Mission Beach, Qld

By: Tony and Denyse Allsop, Photography by: Tony and Denyse Allsop

After rebuilding from two devastating cyclones, Mission Beach is back in business.

Mission Beach in far north Queensland has been hit by cyclones Larry and Yasi over the past few years, but the resilient locals have worked hard to return it to its original tropical ambience. The rainforest has regrown, new tourism ventures have commenced, a new tavern has been built, and the shops have new tenants.

The area is made up of a couple of small townships. The small village of North Mission Beach consists of the Hideaway Holiday Village and various other accommodation units, the new tavern, the post office, a liquor outlet, small supermarket and several tourist shops, restaurants and cafes. A great tourist information centre is found almost opposite the caravan park and the town has around 14km of beachfront to explore.

Exploring ON FOOT

If, like us, you enjoy exploring on foot, then Mission Beach has plenty to offer. We love long beach walks and there are several beaches in the area to enjoy. We also find rainforest walks very appealing and there are some excellent rainforest walking tracks of varying difficulty and length. The Kennedy Track at South Mission Beach meanders through several different ecological zones and is very interesting, though it can be a hot walk in the middle of the day. The Bicton Hill Walk is steep and a hard climb, but you are rewarded with a fabulous panorama at the top.

One of our favourite walks is the Licuala Fan Palm Walk which is on the Tully-Mission Beach Road, about 8km from the Hideaway Holiday Village. The 1.5km loop walk passes through fan palms (Licuala ramsayi) and rainforest, where we have seen endangered southern cassowaries. These birds are very important in the rainforest ecology as they eat fruit from the native trees and disperse viable seeds throughout the forest. Look for their droppings on the track.

Another great walk is to Clump Point Jetty which can be started from the Hideaway Holiday Park. It traverses various ecosystems, including some rainforest, and there are glimpses of the water at several points. Clouds of blue triangle butterflies were present in the shady sections when we did the track early one morning.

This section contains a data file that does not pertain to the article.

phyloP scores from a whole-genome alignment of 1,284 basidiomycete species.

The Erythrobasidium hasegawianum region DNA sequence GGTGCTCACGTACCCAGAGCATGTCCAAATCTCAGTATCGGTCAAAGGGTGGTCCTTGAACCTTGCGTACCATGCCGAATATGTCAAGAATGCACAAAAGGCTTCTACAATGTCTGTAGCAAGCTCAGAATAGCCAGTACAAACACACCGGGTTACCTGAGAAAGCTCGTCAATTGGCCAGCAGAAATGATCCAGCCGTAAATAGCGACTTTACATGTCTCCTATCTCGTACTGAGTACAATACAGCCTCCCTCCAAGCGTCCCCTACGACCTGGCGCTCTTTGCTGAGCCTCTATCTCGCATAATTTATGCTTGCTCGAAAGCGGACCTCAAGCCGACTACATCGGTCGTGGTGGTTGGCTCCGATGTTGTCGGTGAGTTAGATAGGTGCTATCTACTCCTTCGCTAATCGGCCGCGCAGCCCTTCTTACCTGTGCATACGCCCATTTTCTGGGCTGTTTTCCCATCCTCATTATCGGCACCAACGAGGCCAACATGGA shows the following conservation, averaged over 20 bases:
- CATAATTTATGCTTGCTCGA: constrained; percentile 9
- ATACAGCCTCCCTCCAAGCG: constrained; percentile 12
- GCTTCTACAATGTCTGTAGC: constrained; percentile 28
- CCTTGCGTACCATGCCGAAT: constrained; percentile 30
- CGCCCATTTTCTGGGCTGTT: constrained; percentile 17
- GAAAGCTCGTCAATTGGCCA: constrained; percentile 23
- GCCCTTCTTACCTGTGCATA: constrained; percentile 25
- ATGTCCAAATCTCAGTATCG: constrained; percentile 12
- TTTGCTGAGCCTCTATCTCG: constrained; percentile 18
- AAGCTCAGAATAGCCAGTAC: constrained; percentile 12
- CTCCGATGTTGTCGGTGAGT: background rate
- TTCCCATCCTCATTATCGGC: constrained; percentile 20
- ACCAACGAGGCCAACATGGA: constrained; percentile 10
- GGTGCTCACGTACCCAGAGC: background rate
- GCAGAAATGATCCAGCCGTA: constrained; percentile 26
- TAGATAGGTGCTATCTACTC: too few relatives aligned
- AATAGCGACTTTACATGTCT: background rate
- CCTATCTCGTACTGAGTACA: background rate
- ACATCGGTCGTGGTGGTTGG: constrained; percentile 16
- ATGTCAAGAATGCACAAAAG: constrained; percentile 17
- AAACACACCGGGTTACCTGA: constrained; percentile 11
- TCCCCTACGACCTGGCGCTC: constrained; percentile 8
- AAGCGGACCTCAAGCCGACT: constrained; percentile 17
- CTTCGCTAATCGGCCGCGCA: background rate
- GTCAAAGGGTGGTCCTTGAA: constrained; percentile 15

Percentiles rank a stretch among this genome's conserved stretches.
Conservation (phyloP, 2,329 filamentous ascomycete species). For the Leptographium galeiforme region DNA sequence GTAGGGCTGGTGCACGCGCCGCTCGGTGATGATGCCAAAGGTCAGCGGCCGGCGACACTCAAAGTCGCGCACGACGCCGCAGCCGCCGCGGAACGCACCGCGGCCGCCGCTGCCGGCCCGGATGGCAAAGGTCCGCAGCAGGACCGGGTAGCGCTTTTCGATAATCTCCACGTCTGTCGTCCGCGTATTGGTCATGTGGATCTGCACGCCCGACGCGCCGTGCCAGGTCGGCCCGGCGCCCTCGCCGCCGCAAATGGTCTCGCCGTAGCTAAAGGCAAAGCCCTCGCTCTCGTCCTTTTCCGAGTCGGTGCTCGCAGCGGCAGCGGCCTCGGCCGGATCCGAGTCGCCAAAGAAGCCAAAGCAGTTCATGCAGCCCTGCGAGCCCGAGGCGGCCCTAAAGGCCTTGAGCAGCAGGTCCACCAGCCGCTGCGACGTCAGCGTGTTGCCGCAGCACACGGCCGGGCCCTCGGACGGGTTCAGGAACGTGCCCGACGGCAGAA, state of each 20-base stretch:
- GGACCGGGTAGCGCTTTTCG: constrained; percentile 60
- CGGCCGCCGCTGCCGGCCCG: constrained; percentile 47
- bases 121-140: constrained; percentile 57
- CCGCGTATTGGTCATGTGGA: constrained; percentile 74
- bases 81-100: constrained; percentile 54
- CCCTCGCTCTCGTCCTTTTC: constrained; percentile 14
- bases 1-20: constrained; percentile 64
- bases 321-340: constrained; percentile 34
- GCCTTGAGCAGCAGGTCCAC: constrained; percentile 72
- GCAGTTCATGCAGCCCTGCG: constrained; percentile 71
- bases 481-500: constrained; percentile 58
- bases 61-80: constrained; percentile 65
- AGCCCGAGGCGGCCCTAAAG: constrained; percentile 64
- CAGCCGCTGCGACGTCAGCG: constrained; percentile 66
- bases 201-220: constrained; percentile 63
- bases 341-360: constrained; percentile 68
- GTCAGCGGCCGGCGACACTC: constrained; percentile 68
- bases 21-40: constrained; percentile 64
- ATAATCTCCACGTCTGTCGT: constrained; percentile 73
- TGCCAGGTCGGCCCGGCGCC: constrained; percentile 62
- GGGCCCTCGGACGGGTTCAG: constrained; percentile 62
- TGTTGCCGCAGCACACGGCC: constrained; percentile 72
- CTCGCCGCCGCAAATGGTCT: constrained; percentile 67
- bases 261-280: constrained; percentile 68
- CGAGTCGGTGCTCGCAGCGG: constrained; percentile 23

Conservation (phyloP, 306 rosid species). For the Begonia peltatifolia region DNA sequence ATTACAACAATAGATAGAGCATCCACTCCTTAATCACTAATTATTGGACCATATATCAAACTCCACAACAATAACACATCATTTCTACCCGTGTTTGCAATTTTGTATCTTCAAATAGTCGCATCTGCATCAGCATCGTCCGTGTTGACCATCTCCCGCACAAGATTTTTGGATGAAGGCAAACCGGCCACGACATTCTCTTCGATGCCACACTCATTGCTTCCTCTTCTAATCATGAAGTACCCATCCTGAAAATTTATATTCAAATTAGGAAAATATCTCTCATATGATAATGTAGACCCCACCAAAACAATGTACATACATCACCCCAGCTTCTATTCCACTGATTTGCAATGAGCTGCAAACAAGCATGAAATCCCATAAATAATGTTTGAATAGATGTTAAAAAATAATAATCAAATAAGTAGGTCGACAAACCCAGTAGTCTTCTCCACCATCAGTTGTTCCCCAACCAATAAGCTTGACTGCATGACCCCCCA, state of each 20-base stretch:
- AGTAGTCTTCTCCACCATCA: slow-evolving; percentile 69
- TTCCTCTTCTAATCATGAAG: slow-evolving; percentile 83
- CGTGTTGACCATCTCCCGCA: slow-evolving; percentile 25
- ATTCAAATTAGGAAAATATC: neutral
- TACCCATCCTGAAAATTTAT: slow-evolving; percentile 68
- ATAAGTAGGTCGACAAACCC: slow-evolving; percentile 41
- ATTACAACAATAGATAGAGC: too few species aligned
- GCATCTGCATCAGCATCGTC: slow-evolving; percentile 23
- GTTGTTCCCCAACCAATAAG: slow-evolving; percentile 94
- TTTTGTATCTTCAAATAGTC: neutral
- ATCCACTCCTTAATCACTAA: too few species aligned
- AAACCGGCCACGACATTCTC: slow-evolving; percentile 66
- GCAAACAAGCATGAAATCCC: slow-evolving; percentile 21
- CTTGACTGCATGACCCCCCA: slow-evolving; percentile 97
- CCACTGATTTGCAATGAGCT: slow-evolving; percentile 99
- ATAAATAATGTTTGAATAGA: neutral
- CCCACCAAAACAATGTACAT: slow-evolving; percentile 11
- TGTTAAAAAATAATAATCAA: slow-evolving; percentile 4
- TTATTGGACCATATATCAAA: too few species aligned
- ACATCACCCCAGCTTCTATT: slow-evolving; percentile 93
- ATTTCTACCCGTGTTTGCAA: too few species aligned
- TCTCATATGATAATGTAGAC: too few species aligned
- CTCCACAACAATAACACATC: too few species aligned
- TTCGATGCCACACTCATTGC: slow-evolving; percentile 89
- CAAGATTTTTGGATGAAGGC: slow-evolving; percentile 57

We enjoyed a great value, three-island trip by water taxi ($50 when we were there) to Dunk, Timana and Bedarra islands. We departed from Wongaling Beach at 12.30pm, dropped off guests at the very exclusive Bedarra Island Resort and cruised past Timana Island.

We were entertained by skipper Stuart’s mix of historical information and light-hearted banter. He landed on an isolated beach for a little over an hour, allowing us time for swimming, snorkelling, beachcombing and relaxing under the coconut palms.

The same company recently purchased the Reef Goddess, a purpose-built reef boat surveyed for 75 passengers. It has a large platform and steps at the stern, making it easy for people of all ages to enter the water and climb back on to the boat. Mission Beach is said to be the closest point on the coast to the outer Barrier Reef, and the weather was perfect with low tide in the middle of the day, so we jumped at the opportunity to see this section of the reef.

We boarded the water taxi at Wongaling Beach for the 10 minute cruise to Dunk Island, then moved aboard the Reef Goddess for the 1.5 hour cruise to the reef, while coffee, tea and muffins were served. Cold, bottled spring water and sunscreen were available at no charge throughout the day. There were only around 30 people on board, which was very comfortable for the four crew members.

Our first anchorage was at Beaver Cay with the coral very close to the boat. Our arrival coincided with low tide: perfect for viewing the reef. Some opted to have an introductory dive (extra charge) while the rest of us snorkelled. We were given a full briefing on the snorkelling gear and fitted with fins, mask and snorkel, while a rope was floated out the back for those who were beginners.

After an hour or so, lunch was served while we cruised to the next reef. The skipper barbecued meat patties and chicken skewers, which were delicious. There was also a selection of cold meats, salads, bread rolls and fresh local prawns.

On the way home, a fresh tropical fruit platter was served for afternoon tea and the bar was open as well. This really was one of the best reef trips we’ve been on; with a purpose-built boat, lots of live coral and reef creatures to see, and the weather was perfect.

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The full feature appeared in Caravan World #544 December 2015. Subscribe today for the latest caravan reviews and news every month!